President Donald Trump has imposed 30 percent tariffs on solar panels made outside the U.S. It’s hard to tell why he’s doing this. It could be a protectionist move, or it could be designed to hurt renewable energy and protect the dying coal industry. But whatever the reason, the consequences probably won’t be severe. The solar revolution is happening so fast that the tariff will make little difference.
On one hand, the solar tariffs could be the beginning of Trump’s long-awaited attempt to make American manufacturing competitive again. China, which Trump has named as the U.S.’s main trade rival, has long subsidized its solar-panel manufacturing industry. U.S. manufacturer Solyndra, famous for going bust after being receiving large government loans, claimed to have been undercut by the flood of cheap panels from China. In 2012 and 2014, the U.S. government under President Barack Obama hit the Chinese solar industry with tariffs even higher than the one just announced by Trump. The European Union recently followed suit.
So the idea of protecting the solar industry from overseas rivals with unfair advantages isn’t new. The only difference is that while Obama’s tariffs were focused on China specifically, Trump’s apply to all foreign producers. U.S. solar manufacturers such as First Solar will obviously be helped by the tariffs. Asia, which manufactures most of the panels installed in the U.S., would seem to be the obvious loser:
But in the age of globalization and supply chains, things aren’t so obvious. A number of U.S. solar manufacturers, such as SolarWorld and Suniva, are foreign-owned — the majority shareholder in Suniva is Chinese. Some of the increased profits flowing to companies that make panels in the U.S. will head overseas.
The tariff will create a number of less-obvious losers as well. Falling solar costs will eventually lower the price of electricity for U.S. companies — even when electricity users don’t switch to solar, lower costs can force natural gas, coal and nuclear plants to cut prices to remain competitive.
Cheaper electricity, in turn, gives American industry a boost. U.S. workers earn much higher salaries than workers in China and other developing countries, meaning that U.S. manufacturers can’t rely on cheap labor costs for their competitive advantage. Instead, they have to compete by having better technology and more capital equipment. This is why the shale-gas revolution was such a boon for U.S. manufacturers. Solar power promises to be even cheaper. Yet by slowing this process, solar tariffs could postpone the day when U.S. manufacturing comes back into its own.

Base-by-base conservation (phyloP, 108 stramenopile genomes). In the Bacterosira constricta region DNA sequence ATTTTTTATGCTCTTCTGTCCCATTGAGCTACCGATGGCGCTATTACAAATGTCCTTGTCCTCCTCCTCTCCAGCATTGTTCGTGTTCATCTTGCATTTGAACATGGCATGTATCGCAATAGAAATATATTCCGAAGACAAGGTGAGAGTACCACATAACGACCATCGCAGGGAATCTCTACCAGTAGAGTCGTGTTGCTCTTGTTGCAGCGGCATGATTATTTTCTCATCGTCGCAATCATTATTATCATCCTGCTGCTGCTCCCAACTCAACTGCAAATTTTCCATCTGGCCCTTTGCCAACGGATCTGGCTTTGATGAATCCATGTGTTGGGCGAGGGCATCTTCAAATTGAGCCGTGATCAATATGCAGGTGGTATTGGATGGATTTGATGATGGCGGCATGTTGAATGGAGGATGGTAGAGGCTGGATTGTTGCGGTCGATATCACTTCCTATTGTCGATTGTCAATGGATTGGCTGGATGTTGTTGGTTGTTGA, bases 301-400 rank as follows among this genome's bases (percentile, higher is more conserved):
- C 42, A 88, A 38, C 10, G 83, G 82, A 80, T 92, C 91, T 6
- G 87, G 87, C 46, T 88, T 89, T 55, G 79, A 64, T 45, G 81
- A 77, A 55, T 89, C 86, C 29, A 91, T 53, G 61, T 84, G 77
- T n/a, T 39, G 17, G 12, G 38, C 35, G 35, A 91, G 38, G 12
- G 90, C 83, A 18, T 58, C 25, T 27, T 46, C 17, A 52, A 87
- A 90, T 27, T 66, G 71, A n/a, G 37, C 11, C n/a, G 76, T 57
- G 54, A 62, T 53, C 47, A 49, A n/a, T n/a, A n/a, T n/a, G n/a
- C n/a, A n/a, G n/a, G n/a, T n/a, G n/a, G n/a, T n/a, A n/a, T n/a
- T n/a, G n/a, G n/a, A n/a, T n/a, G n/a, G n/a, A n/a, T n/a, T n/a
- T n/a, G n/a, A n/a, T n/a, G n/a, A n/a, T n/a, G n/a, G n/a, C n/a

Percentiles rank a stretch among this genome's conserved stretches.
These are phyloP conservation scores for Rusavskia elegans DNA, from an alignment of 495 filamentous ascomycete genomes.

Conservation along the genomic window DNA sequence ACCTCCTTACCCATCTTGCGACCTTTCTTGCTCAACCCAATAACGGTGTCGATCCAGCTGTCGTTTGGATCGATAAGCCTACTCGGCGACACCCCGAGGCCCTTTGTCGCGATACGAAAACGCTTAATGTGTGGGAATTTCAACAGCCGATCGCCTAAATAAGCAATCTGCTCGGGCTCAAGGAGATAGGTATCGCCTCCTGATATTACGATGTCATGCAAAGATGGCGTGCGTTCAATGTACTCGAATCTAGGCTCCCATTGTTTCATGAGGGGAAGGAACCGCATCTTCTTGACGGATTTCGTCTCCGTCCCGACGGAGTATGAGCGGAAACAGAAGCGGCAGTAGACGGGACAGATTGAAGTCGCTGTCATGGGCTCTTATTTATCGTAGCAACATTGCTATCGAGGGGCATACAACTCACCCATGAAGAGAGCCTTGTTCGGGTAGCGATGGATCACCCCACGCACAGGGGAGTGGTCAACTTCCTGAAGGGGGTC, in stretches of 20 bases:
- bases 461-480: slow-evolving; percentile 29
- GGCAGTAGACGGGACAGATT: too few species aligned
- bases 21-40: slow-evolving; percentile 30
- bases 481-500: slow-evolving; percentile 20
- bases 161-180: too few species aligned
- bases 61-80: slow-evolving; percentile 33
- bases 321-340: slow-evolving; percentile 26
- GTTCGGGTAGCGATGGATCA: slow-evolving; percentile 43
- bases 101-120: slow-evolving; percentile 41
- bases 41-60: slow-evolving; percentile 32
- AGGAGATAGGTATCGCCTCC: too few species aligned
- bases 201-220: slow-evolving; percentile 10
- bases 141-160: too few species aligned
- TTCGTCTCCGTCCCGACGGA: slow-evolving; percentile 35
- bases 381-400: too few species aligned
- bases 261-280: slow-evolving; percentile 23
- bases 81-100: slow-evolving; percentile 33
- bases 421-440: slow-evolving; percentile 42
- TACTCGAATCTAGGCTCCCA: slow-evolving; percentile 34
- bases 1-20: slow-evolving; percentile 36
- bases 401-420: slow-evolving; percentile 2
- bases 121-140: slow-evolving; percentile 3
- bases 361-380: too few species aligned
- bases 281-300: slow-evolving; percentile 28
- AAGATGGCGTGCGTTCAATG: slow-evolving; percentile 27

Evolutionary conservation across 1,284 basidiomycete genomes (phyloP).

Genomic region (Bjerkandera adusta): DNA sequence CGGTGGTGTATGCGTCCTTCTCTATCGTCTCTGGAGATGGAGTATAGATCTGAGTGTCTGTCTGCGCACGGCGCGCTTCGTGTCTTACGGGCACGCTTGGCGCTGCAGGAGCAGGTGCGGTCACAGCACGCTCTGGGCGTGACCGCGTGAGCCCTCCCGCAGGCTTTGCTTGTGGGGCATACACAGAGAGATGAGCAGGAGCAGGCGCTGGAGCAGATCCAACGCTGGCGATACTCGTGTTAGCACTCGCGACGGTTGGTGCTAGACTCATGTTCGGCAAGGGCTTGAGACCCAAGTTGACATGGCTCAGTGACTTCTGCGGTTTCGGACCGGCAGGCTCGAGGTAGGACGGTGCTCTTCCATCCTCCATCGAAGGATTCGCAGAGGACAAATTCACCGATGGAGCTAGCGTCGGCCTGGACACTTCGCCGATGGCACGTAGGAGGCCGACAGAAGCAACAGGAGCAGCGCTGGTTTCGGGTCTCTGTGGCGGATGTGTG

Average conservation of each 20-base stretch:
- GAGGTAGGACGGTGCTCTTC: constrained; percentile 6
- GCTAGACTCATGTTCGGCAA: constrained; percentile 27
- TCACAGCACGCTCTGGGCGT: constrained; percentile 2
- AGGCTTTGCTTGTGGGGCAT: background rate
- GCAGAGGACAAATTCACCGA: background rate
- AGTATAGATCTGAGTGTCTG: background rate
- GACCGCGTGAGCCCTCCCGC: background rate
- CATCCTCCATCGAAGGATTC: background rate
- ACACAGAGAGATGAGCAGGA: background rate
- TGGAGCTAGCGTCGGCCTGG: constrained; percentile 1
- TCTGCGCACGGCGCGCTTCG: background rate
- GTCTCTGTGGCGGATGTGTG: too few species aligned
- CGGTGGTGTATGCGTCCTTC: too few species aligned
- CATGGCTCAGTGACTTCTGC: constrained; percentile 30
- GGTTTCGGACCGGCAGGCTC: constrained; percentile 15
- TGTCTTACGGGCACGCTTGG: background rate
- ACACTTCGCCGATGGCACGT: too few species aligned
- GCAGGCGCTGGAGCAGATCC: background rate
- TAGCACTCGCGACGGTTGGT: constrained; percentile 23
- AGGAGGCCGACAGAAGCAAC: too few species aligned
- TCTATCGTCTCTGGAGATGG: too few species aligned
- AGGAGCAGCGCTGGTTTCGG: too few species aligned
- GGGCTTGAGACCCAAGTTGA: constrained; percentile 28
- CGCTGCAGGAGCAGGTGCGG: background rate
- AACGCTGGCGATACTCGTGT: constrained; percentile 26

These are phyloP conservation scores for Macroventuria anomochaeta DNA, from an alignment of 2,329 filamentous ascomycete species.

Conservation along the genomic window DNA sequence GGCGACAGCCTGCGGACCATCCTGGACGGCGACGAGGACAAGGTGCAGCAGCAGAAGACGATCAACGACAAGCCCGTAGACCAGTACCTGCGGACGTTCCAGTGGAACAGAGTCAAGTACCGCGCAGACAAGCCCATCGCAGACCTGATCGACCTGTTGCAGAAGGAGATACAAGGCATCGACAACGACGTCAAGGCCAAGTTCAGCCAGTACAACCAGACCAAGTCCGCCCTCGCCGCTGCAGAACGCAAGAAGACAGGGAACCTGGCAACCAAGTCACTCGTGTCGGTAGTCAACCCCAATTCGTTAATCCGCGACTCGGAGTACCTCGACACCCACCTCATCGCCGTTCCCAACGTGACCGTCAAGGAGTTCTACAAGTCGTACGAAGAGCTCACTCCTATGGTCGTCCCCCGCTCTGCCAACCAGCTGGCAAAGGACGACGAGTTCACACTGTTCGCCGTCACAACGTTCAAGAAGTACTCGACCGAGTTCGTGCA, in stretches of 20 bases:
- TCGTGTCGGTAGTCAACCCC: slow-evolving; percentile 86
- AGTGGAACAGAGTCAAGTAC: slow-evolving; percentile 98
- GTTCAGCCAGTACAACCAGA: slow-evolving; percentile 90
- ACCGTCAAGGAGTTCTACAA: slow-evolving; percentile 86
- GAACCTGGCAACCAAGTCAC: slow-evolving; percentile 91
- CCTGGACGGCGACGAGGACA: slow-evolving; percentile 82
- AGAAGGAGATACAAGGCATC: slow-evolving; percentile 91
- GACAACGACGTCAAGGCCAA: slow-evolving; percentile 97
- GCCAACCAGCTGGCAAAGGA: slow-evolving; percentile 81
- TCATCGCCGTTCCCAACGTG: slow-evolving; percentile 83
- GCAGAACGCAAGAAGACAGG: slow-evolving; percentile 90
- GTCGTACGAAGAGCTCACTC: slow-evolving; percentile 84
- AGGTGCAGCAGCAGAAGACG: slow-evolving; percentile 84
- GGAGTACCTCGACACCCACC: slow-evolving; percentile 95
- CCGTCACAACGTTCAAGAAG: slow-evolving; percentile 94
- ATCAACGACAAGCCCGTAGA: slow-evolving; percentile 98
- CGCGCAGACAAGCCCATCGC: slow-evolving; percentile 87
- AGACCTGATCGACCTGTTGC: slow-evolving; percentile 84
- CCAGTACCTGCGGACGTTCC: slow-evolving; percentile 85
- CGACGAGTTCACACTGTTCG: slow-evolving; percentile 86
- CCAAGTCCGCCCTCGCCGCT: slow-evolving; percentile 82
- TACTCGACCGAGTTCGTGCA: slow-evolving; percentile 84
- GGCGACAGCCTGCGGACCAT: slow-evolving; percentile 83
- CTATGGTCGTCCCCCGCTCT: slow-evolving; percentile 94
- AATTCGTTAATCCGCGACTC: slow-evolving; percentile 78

Of course, making solar power more expensive might be the whole point. Trump has repeatedly promised to save the dying U.S. coal industry, and solar is one of its rising competitors. The administration had even proposed a rule that would have forced many electricity providers to use coal, which was rejected by regulators. Solar tariffs — which would help U.S. solar manufacturers but hurt consumers of solar power — could be another way for Trump to delay the day of reckoning for his favorite industry.
Because the U.S. now imports most of its panels, the import tax will probably hurt more American companies than it will help. But the overall impact is unlikely to be large because solar panel manufacturing costs have been dropping so fast that more expensive foreign imports will be merely a bump on the road. In 2017, a solar module producing one watt of power cost only around one-fifth of what it did in 2010:
Solar panels have become so cheap that they now account for only between a quarter and a third of the cost of solar electricity:
At this point, the march of technology looks to be more important than the vagaries of government policy. Bloomberg Gadfly’s Liam Denning reports that the tariffs will set the cost of solar electricity back by only around one year — bad, but not much of a bump for a technology undergoing exponential growth.
History bears this out. The tariffs Obama imposed on China didn’t do much to halt the spread of solar:
Meanwhile, though growing fast, solar is still a relatively small part of the U.S. energy mix. Slightly more expensive solar electricity is bad, but will be only a nuisance for U.S. companies. As for the coal industry, cheap natural gas, not solar, is what did it in.
So although Trump’s tariffs are unhelpful, they are also not much of a change from the policies of the past several years. And they’re unlikely to have a big impact on anything except for the profits of a few solar-manufacturing companies. Only if they signal the start of a big protectionist push is there cause to worry. Let’s hope Trump will stop here.
This column does not necessarily reflect the opinion of the editorial board or Bloomberg LP and its owners.